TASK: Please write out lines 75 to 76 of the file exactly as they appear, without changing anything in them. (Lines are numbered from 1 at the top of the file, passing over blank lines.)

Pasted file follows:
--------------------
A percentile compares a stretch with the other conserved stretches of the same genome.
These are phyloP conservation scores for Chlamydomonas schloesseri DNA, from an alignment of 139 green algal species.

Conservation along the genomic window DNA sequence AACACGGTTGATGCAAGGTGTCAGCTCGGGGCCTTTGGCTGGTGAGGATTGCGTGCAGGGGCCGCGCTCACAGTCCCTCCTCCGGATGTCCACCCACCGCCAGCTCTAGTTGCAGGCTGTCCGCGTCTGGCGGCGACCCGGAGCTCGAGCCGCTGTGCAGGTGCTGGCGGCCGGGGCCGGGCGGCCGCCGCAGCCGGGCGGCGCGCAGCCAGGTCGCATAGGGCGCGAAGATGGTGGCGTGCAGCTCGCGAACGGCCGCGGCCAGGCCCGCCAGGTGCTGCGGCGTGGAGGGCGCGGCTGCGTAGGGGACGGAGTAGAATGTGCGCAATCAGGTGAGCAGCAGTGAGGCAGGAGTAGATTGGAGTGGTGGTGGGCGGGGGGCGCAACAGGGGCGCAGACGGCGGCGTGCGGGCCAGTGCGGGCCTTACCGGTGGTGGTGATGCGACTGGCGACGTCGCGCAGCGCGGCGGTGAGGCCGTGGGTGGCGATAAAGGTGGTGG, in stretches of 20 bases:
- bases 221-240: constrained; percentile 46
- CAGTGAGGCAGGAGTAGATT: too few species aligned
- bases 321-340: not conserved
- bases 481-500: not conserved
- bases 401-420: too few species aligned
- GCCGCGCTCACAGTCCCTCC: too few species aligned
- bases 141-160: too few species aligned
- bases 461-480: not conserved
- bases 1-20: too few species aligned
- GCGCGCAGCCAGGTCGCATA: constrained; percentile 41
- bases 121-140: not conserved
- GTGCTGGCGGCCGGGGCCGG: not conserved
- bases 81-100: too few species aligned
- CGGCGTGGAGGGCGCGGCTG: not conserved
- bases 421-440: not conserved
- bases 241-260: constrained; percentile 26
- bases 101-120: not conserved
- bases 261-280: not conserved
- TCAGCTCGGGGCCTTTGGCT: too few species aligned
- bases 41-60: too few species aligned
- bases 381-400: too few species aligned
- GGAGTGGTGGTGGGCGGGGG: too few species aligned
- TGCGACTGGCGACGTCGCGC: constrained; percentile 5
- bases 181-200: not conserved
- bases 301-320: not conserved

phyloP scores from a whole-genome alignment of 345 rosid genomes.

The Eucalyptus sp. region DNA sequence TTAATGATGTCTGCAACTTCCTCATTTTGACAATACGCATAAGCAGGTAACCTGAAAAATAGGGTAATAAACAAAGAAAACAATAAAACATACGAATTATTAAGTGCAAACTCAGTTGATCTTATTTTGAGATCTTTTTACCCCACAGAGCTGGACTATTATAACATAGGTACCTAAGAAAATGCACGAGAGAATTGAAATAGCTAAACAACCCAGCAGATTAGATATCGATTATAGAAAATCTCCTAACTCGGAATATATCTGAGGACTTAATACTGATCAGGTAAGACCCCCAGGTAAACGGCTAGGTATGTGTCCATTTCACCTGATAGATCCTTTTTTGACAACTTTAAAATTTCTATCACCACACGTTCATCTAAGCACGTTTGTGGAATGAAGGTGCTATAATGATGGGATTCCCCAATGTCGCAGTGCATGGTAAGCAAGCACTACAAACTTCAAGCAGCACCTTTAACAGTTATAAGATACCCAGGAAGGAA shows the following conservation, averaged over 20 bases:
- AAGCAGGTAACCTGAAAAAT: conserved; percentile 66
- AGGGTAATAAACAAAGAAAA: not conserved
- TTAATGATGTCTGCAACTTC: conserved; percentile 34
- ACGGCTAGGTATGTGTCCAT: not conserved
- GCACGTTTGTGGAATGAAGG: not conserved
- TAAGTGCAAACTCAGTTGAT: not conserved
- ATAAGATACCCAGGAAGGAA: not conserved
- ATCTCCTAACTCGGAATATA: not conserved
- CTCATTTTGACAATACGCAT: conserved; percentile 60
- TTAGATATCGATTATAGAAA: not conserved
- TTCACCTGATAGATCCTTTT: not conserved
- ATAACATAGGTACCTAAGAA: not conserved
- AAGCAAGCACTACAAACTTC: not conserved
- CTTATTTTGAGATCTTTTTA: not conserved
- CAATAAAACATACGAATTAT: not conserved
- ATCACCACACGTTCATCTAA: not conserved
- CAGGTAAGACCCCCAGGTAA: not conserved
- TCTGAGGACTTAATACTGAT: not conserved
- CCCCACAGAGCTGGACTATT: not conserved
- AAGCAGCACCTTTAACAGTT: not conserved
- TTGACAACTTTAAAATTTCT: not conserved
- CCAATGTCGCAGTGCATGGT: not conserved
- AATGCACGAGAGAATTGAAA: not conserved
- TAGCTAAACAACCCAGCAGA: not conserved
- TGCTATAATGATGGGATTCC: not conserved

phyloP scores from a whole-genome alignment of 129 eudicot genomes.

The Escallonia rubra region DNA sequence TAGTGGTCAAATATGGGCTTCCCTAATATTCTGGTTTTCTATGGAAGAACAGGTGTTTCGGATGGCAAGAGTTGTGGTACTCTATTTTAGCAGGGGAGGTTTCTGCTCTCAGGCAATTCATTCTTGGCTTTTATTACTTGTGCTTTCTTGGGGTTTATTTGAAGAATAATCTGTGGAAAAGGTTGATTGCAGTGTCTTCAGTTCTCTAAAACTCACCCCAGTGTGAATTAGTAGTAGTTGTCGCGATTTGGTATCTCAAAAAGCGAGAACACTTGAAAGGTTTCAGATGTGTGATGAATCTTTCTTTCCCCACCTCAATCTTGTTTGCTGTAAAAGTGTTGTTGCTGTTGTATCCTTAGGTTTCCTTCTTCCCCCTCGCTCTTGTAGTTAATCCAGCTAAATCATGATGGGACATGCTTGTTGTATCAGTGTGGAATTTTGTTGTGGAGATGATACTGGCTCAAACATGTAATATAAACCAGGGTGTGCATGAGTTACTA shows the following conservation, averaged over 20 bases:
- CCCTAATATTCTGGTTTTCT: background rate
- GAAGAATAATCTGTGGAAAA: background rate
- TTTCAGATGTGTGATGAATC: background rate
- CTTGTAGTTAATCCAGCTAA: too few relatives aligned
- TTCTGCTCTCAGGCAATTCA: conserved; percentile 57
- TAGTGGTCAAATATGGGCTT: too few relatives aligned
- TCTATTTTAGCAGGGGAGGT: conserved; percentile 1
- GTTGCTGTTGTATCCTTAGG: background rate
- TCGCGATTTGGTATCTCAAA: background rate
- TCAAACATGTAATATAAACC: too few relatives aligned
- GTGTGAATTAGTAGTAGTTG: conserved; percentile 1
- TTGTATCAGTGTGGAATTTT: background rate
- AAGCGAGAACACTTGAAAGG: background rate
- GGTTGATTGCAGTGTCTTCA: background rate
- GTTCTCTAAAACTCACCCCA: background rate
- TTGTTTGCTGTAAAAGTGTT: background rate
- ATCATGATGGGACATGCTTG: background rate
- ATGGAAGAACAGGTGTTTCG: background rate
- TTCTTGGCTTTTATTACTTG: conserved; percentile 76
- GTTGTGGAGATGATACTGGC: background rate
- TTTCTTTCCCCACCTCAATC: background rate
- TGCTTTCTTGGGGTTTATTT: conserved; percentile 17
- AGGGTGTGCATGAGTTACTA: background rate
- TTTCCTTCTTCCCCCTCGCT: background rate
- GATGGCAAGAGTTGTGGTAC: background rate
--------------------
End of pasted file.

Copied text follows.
- ATGGAAGAACAGGTGTTTCG: background rate
- TTCTTGGCTTTTATTACTTG: conserved; percentile 76